Upon our review of the 98 colposcopic images, it is clear that they are photographs under Rule 1001(2) of the West Virginia Rules of Evidence, which states “'Photographs' include still photographs, X-ray films, video tapes, and motion pictures.” While the colposcopic images may be stored digitally, there is no requirement under our rule that an image must be stored on photographic film or paper to be considered a photograph. In Justice Cleckley's Handbook on Evidence, he notes that a “liberal interpretation . . . should be given to photographs, including x-rays, films, and videotapes.” 1 Cleckley, Handbook on Evidence, Vol. II § 10.2(B), 10-8. (2000).

            Courts outside of our jurisdiction have concluded that colposcopic images are admissible. See State v. Noltie, 57 Wash.App. 21, 786 P.2d 332 (1990) (colposcopic slides showing the condition of a victim's sexual organs and expert testimony based upon the colposcopic slides were admissible). See also State v. Blanchette, 35 Kan.App.2d 686, 704- 05, 134 P.3d 19, 32 (2006) (colposcopic images were relevant and properly admitted into evidence because they corroborated the medical testimony).

            In order to resolve any question on this issue, we hold that digital images are “photographs” under Rule 1001(2) of the West Virginia Rules of Evidence. (See footnote 6)
 B. Newly Discovered Evidence
            The defendant claims that the circuit court erred when it denied his motion for a new trial based on the newly discovered colposcopic images. The first factor we consider under Frazier, supra, is whether the evidence has been discovered since the trial. The 98 colposcopic images were revealed for the first time during Dr. Dayton's trial testimony. Prior to her testimony, neither the State, nor the defendant were aware that the images existed. After the trial was over, the defendant obtained the 98 colposcopic images and had a medical expert review them. The defendant was not aware of these images until Dr. Dayton's trial testimony, and he was unable to obtain them and have them analyzed by an expert until after the trial concluded. We therefore find that he has satisfied the first Frazier factor.

            The second factor states that the defendant must show that he was diligent in ascertaining and securing his evidence and that the new evidence is such that due diligence would not have secured it before the verdict. The State's reply to the defendant's discovery requests (See footnote 7) included the following, “the State has furnished on the 7th day of September, 2006, all medical records from the victim's examination, copies of which are also attached hereto.” (Emphasis added.) The State also assured the defendant that it was “unaware of any exculpatory or impeachment material in this matter.” The defendant relied on these responses from the State, and the medical records themselves, which provided no indication that colposcopic images had been recorded.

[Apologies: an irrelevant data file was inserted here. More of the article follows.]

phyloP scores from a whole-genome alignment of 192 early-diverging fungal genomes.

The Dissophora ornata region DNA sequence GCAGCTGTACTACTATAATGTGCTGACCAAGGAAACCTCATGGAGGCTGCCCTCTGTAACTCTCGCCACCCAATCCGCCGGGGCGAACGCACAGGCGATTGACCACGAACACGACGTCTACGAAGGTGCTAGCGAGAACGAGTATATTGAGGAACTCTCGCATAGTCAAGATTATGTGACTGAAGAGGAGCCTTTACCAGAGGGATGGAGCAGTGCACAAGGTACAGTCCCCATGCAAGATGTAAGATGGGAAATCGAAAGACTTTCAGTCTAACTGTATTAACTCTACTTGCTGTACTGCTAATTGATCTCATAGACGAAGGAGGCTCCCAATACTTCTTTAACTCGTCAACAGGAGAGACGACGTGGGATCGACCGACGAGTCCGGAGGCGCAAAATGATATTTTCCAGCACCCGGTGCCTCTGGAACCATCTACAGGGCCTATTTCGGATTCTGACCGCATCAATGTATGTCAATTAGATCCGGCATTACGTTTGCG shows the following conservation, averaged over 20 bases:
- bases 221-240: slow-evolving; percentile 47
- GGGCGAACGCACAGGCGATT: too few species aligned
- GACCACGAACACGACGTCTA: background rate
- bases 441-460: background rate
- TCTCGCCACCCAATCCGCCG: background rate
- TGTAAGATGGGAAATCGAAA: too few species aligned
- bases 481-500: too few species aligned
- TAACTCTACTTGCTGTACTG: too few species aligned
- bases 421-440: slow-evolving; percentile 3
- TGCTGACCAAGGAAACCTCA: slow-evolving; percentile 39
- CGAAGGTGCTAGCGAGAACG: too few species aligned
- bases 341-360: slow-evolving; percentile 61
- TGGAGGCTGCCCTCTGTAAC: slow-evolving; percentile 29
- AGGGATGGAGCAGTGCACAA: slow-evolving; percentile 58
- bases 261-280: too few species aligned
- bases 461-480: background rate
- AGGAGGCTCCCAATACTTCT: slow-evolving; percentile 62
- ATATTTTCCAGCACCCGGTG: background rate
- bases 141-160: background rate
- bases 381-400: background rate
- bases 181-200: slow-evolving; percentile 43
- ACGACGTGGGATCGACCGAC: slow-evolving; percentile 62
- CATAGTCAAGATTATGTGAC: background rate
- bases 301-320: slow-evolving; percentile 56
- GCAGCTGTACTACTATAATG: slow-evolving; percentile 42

The State asserts that the defendant was given authorization to obtain Amber M.'s medical records and that he could have discovered the colposcopic images through due diligence. The defendant sought this authorization to obtain gynecological records unrelated to the evaluation conducted by the SANE nurse and Dr. Dayton. The defendant, relying on the State's assertion that it had provided “all medical records from the victim's (sexual assault) examination” had no reason to seek additional records from Southeastern Ohio Medical Center. It is disingenuous for the State to argue that the defendant could have discovered the colposcopic images through due diligence, when the prosecutor was also unaware that these images existed prior to Dr. Dayton's trial testimony.

            After the trial, defense counsel sent Southeastern Ohio Regional Medical Center a request asking for all “medical records regarding Ms. M.'s care and treatment, including copies of photographs and/or digital images obtained by the use of a colposcope .” (Emphasis added.) Despite this specific request, the hospital's response did not include the 98 colposcopic images. After failing to receive the colposcopic images, defense counsel contacted the Director of Emergency Services at Southeastern Ohio Medical Center, Pam Hivner, who, after repeated requests, provided defense counsel with the 98 images. Ms. Hivner stated that the colposcopic images were not initially produced because the hospital does not ordinarily disclose colposcopic images since they are potentially embarrassing for the patient. Dr. Dayton's trial testimony reflected the hospital's non-disclosure policy when she stated colposcopic images are “not brought to court routinely or provided for any attorney because basically it looks like pornography.”

            We conclude that there was nothing in the record that should have alerted the defendant that colposcopic images were recorded during Amber M.'s evaluation. The defendant had the right to rely upon the State's discovery response which stated that “all medical records from the victim's examination” had been disclosed. (Emphasis added.) The defendant has satisfied the second factor under Frazier.

            The third factor states that newly discovered evidence must be new and material, and not merely cumulative, and cumulative evidence is additional evidence of the same kind to the same point. This Court addressed cumulative evidence in Syllabus Point 2 of State v. O'Donnell, 189 W.Va. 628, 433 S.E.2d 566 (1993), stating: